Beneficial openness? Weighing the costs and benefits of financial transparency
Public financial transparency is increasingly advocated as a solution to concerns over legal tax planning by multinational corporations, and illegal tax evasion, fraud and money laundering. Caution is warranted since the scale of revenues at stake are in fact smaller than is often perceived, while experience suggests that data transparency is not a simple route to accountability.
In particular there are calls for mandatory publication of beneficial ownership (the ultimate owners of companies and trusts), and country-by-country reports by multinational corporations (detailing revenues, assets, employment, profits and taxes paid in each jurisdiction). Other proposals include publication of tax rulings and profit and loss accounts for all companies. The broad case is made that the problems are huge, and that public transparency is the only solution.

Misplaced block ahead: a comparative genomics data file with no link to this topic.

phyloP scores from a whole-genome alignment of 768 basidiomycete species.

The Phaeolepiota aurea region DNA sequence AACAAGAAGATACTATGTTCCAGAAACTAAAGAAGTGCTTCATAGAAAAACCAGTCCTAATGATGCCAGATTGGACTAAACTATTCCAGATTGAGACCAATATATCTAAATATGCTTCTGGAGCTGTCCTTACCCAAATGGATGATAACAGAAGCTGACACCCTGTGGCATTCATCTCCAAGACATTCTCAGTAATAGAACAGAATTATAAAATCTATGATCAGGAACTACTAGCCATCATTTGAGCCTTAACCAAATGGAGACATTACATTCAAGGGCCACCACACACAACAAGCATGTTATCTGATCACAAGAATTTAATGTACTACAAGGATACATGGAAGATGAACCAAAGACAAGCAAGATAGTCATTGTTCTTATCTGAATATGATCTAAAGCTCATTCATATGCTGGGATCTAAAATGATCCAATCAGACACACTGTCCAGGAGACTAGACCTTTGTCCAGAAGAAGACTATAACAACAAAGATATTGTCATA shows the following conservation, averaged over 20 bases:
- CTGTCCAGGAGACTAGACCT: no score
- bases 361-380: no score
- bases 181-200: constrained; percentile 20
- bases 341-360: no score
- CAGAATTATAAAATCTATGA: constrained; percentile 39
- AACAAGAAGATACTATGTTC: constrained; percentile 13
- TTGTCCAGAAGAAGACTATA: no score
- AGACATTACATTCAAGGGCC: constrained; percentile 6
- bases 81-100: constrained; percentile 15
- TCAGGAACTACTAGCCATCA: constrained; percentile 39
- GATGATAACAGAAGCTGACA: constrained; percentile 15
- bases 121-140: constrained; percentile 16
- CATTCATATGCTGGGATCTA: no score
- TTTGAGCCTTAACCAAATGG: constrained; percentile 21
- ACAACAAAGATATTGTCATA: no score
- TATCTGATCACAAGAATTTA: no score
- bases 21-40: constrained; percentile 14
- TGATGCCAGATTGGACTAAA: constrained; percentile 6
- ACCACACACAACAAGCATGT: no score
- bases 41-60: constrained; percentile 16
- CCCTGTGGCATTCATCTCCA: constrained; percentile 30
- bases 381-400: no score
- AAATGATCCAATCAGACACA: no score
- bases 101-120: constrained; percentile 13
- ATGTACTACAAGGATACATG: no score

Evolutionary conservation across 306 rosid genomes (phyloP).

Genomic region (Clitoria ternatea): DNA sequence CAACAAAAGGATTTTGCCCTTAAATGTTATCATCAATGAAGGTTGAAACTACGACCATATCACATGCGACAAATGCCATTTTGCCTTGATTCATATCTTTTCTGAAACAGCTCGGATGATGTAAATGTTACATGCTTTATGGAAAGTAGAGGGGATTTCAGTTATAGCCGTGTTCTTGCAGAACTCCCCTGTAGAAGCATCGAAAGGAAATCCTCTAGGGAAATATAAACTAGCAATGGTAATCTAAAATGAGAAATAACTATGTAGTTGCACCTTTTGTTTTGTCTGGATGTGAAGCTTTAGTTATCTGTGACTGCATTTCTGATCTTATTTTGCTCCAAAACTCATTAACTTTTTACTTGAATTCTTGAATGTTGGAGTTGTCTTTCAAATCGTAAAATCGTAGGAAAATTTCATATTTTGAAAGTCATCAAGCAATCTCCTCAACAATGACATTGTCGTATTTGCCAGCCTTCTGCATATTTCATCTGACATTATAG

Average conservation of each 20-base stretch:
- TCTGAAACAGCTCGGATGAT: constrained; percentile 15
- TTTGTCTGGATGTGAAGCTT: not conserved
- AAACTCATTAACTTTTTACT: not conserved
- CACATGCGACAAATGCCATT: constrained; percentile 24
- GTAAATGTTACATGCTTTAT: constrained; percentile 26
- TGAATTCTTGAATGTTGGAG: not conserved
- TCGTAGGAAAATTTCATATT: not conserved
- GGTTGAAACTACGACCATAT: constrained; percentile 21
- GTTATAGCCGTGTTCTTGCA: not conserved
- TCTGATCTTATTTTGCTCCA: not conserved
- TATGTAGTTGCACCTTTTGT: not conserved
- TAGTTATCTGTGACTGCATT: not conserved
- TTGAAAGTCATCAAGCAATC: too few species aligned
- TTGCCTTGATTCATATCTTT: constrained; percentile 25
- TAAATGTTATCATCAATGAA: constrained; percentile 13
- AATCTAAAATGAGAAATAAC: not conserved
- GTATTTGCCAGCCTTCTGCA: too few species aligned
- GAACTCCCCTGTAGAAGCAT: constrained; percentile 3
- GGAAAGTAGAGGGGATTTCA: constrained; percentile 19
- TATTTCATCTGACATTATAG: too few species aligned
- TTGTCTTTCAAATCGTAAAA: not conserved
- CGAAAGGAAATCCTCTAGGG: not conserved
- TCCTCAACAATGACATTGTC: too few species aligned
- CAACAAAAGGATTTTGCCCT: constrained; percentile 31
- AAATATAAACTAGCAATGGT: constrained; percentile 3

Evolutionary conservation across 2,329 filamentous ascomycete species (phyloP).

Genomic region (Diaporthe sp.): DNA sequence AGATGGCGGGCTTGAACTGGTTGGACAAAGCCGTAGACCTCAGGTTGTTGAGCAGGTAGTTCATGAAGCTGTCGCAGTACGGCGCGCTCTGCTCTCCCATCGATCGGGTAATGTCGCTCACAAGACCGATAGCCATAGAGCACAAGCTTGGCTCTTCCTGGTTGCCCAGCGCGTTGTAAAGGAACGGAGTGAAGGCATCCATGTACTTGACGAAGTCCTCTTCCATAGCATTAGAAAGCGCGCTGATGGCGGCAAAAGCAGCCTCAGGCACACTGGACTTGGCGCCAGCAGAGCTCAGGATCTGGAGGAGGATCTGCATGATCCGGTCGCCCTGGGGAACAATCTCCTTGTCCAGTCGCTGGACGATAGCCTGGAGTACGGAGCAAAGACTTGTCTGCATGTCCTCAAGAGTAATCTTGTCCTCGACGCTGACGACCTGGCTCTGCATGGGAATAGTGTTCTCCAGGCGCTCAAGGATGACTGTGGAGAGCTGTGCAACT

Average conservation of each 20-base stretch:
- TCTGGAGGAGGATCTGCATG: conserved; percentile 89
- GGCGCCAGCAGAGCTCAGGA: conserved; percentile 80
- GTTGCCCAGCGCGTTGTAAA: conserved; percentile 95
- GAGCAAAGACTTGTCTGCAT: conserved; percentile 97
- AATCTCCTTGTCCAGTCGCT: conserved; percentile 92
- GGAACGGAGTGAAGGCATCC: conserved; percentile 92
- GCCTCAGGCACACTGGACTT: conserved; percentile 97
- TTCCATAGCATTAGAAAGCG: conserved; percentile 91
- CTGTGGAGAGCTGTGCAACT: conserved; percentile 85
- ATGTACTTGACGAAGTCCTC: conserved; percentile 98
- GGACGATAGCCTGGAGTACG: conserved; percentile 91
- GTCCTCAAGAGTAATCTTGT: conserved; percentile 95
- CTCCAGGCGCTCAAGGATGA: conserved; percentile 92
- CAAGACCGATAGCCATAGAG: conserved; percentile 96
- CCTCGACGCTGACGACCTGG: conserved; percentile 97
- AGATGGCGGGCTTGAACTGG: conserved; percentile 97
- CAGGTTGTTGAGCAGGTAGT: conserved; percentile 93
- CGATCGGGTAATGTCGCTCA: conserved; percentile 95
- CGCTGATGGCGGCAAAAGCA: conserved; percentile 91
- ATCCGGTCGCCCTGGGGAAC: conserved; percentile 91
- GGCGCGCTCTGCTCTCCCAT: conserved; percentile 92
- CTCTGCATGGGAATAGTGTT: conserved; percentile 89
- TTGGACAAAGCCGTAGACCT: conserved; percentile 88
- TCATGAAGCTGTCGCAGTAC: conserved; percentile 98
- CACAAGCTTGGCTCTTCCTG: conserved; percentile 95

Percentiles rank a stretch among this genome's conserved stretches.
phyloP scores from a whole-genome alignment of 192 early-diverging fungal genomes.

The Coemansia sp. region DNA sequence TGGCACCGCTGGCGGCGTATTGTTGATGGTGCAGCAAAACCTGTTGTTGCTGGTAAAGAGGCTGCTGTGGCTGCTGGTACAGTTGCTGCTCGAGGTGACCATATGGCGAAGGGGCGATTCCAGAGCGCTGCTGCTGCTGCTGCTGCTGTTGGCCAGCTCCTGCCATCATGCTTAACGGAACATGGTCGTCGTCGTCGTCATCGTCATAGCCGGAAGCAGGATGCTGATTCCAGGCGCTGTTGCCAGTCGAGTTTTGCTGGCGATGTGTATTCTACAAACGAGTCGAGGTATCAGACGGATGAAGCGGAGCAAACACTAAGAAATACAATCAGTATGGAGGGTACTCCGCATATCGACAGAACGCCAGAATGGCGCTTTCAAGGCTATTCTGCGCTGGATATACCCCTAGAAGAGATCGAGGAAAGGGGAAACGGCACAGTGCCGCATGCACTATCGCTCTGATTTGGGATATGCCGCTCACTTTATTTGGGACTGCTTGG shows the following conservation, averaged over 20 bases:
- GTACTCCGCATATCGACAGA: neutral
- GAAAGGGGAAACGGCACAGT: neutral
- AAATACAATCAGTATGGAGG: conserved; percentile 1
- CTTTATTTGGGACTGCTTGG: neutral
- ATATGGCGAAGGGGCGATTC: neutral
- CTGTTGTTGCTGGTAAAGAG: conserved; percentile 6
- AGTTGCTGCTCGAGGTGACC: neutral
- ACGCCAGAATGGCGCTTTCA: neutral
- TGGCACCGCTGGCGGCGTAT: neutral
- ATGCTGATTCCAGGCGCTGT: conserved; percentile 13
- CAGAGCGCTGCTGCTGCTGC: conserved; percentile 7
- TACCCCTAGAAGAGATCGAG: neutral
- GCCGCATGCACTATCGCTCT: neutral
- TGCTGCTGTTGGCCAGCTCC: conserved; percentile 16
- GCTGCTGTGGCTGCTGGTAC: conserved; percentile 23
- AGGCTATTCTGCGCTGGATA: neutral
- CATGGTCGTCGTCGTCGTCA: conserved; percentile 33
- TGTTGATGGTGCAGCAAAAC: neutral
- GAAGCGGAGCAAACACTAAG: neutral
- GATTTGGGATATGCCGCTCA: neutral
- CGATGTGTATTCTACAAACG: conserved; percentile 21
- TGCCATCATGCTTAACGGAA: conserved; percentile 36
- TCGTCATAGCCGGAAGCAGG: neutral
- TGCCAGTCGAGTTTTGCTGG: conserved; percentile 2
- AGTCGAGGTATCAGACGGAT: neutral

For complex problems to gain political and public momentum, it is helpful to be able to point to simple, clear solutions. Public registers of beneficial ownership and country-by-country reporting have played this role for the issues of illicit financial flows and profit shifting. But, there is a danger both for governments and civil society that iconic transparency measures provide ‘form’ rather than the ‘function’ in seeking to solve these problems. Ultimately, the aim should be to iterate towards mechanisms that enable more responsive public institutions, trusted legal systems, more effective markets and a stronger social contract between governments and their people.
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